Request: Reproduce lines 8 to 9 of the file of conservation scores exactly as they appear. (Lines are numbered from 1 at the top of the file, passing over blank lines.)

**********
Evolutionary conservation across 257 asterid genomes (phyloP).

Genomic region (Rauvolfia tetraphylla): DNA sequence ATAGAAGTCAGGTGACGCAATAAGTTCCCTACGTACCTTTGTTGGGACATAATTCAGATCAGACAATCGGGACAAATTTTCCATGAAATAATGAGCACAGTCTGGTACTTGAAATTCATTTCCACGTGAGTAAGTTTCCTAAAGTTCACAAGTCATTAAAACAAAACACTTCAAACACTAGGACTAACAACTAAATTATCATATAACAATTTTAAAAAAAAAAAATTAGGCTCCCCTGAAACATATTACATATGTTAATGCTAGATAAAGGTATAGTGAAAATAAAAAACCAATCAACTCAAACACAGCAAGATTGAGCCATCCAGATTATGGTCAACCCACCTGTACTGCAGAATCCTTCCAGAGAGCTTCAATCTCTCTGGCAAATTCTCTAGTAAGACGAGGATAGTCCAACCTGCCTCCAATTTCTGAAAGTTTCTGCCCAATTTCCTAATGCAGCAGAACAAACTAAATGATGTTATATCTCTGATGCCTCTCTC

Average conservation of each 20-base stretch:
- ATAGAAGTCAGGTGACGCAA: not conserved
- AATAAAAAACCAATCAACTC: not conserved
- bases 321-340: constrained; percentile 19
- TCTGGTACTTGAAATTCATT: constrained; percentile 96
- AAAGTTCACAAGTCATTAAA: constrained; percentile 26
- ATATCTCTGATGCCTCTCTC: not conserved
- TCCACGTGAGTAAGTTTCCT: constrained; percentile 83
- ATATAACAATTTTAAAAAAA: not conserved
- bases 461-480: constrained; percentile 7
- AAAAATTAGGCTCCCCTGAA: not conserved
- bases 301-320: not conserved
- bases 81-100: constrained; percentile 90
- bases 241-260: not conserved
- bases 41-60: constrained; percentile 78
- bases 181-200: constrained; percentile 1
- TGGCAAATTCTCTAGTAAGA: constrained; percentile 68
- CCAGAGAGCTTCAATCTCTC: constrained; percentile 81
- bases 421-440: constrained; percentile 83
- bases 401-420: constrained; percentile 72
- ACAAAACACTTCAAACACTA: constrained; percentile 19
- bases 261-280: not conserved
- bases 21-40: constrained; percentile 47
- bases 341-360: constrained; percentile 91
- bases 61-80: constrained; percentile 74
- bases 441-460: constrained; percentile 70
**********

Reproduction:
- AAAGTTCACAAGTCATTAAA: constrained; percentile 26
- ATATCTCTGATGCCTCTCTC: not conserved